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Fred Fenton on the Crew or, The Young Oarsmen of Riverport School

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"Hello! there, Bristles!"

"Hello! yourself, Fred Fenton!"

"Why, what ails you this fine summer morning, Bristles? You don't look as jolly as you might."

"Well, I was only waiting to see if you cared to speak to me, Fred."

"Why in the wide world shouldn't I, when you're one of my chums, Bristles Carpenter?"

Andy Carpenter was known far and wide around the town of Riverport as "Bristles," on account of the way in which his mop of hair stood upright most of the time, much after the manner of the quills on a fretful porcupine.

Usually he was a very good-natured sort of a chap, one of the "give-and-take" kind, so universally liked among schoolboys. But, on this particular early summer morning, with the peaceful Mohunk river running close by, and all Nature smiling, Bristles look glum and distressed, just as his friend Fred Fenton had declared.

"You haven't heard the latest news then?" remarked the boy with the thick head of stiff, wiry hair; and he made a grimace as he spoke.

"If you mean anything about you, then I haven't, for a fact," Fred replied, his wonder deepening into astonishment; for he now saw that Bristles was not playing any kind of a joke, as he had at first suspected.

"Huh! didn't know you had an awful thief for a chum, did you, Fred?" the other went on, laying emphasis on that one suggestive word, and frowning.

"Rats! what sort of stuff are you giving me now, anyway, Bristles?"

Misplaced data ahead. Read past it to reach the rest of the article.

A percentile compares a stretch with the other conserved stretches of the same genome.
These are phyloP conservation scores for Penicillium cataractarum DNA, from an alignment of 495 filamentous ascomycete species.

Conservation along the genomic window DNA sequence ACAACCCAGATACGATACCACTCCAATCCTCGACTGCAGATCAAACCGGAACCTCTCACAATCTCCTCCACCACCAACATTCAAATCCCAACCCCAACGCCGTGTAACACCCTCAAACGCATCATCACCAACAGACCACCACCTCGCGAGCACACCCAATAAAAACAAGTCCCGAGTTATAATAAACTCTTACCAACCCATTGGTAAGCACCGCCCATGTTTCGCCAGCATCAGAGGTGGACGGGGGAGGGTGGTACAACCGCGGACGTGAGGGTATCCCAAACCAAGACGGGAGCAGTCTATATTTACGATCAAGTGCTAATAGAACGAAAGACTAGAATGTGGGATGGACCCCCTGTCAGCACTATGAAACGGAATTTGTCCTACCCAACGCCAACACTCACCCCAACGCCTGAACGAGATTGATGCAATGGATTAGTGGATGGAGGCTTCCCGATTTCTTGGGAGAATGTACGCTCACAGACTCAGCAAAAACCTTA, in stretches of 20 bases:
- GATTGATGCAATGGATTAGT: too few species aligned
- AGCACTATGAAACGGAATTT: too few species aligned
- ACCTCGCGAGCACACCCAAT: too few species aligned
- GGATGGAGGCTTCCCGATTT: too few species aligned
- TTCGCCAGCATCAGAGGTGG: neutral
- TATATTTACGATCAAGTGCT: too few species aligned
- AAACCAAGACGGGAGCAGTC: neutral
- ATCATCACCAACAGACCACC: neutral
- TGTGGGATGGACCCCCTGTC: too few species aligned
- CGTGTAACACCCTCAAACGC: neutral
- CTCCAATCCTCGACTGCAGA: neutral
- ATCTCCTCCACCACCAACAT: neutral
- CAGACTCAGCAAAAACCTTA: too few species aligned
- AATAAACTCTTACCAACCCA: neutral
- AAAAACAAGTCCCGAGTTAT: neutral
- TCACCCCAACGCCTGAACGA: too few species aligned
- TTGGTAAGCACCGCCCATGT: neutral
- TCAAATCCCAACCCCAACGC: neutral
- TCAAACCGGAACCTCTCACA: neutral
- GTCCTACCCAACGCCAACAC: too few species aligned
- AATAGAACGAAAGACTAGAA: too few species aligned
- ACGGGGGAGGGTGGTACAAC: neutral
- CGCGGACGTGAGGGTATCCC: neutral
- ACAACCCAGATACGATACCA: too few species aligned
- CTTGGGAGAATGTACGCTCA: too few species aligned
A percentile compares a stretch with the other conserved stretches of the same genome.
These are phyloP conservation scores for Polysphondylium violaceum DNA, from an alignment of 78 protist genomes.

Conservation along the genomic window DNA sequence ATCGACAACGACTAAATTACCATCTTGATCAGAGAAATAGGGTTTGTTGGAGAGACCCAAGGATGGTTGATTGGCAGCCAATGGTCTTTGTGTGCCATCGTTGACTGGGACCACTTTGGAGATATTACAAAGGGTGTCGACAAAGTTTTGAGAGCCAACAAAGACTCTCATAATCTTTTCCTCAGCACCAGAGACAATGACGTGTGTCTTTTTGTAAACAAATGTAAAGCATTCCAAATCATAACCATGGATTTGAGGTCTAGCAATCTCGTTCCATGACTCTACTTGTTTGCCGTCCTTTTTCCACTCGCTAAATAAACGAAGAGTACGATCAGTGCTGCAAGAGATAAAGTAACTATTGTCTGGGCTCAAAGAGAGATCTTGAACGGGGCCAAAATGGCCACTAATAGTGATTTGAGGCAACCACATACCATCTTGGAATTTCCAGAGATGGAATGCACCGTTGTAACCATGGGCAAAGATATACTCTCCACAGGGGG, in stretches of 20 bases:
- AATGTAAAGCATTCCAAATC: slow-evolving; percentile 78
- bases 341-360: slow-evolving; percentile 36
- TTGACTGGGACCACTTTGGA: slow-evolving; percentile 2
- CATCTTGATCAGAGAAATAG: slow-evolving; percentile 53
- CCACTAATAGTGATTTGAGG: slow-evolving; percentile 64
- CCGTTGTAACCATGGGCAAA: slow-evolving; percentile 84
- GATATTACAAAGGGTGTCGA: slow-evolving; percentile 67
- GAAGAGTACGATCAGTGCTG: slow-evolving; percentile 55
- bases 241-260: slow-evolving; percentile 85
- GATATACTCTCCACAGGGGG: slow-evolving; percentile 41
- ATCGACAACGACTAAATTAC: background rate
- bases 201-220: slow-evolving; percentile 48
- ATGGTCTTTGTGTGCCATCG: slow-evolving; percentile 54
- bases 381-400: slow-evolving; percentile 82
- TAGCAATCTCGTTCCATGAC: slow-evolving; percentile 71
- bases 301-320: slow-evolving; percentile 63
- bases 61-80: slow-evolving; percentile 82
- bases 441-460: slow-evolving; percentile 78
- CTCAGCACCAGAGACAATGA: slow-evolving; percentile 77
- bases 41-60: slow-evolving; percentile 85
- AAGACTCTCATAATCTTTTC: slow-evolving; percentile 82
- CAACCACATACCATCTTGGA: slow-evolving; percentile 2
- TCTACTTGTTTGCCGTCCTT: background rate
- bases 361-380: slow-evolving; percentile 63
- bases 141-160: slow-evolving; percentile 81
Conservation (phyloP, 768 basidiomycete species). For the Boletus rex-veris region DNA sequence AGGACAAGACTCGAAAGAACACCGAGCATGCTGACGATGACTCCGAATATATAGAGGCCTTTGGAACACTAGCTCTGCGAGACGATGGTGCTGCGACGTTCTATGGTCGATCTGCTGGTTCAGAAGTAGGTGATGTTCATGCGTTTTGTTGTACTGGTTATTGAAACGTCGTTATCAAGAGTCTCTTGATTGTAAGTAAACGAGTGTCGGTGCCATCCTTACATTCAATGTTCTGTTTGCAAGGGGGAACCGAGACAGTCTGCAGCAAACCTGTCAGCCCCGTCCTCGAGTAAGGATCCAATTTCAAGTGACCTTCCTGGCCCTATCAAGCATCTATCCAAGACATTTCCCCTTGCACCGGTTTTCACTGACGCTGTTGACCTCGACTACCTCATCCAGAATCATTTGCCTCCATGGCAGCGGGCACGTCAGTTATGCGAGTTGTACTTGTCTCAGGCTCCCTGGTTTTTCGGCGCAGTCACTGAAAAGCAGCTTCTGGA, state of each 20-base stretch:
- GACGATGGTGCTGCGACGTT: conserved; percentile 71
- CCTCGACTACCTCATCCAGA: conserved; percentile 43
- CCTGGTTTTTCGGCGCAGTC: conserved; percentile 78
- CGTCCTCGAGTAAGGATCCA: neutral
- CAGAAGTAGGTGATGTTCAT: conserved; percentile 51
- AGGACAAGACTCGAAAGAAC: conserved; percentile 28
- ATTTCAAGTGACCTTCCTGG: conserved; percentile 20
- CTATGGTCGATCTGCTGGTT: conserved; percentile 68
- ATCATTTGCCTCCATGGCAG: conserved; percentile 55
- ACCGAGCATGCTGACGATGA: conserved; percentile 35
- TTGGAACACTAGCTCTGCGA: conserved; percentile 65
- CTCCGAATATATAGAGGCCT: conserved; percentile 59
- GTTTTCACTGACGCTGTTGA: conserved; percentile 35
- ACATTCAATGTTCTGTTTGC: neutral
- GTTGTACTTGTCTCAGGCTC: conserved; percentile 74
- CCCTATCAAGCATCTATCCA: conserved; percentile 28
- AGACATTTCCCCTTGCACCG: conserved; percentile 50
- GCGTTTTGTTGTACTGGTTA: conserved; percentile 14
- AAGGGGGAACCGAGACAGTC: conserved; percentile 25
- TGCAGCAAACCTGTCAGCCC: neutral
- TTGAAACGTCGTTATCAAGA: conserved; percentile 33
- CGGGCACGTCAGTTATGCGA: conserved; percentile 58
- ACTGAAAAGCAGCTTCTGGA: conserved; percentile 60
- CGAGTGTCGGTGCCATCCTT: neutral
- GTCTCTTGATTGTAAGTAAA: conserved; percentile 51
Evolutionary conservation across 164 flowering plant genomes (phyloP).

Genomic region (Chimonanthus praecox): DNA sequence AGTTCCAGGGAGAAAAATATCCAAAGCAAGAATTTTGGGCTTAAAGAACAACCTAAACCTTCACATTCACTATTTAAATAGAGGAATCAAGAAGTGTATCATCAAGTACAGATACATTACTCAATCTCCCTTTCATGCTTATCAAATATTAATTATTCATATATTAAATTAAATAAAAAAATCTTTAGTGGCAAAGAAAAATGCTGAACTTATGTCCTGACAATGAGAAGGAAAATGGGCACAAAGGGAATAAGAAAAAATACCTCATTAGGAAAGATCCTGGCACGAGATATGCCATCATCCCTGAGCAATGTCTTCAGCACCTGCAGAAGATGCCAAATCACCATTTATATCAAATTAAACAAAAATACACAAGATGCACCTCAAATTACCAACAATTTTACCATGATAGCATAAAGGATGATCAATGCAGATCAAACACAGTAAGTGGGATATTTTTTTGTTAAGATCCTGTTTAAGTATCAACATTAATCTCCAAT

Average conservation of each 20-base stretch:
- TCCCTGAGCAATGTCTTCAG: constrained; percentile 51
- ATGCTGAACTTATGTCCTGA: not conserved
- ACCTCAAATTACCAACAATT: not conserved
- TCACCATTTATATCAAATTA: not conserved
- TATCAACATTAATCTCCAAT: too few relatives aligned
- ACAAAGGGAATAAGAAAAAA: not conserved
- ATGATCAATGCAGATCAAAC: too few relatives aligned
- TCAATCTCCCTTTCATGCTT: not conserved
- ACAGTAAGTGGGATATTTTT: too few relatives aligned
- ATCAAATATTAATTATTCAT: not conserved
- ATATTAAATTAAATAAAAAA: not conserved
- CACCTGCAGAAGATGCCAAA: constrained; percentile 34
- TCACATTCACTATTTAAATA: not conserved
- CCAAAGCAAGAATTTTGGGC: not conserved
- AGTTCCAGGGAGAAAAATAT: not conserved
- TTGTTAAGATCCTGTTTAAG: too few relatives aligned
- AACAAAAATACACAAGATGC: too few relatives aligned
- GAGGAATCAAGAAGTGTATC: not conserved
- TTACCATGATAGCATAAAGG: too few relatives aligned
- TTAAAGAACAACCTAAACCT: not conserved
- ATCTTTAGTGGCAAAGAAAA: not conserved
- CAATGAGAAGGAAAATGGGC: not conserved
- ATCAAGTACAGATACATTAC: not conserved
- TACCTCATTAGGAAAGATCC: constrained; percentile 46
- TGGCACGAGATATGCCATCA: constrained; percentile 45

"Well, some people think that way, Fred; you ask Miss Alicia Muster, f'rinstance," grumbled the other, shaking his head dolefully.

"But she's your rich old aunt, Bristles!" cried Fred, more surprised than ever.

"That doesn't make any difference," complained the boy who was in trouble; "she believes I took 'em, all the same; 'cause, you see, I just happened to drop in to see her twice inside the last week, worse luck for me; and, Fred, each time one of 'em disappeared the funniest way ever."

"Go on and tell me what you mean; I can only guess that your aunt has met with some sort of loss. But why should she try to lay it on you, Bristles?"

"Huh! you don't know how good that makes me feel, Fred, just to think that one feller isn't goin' to believe me a thief," the other boy went on, drawing a long breath. "Why, even over at our house I seem to notice 'em all lookin' kinder suspicious-like at me; just as if they couldn't quite make up their minds whether I might 'a been tempted to take 'em or not."

"Take what?" demanded Fred, determined to learn the cause of his chum's trouble.

"Why," Bristles went on, "don't you remember that time I took you over to see my queer old maiden aunt, who's got the rheumatics so bad, and lives in the big house all alone with a colored woman, and all her silly pets,—cats, squawkin' crows she cares for like they might be humans; and with that big bulldog chained under her window?"

"Sure, I remember all that; keep going, now you've got started?" Fred broke in.

"And don't you remember her showin' us that collection of pretty stones she said were opals from a Mexican mine she had an interest in long ago?" the other asked, almost breathlessly....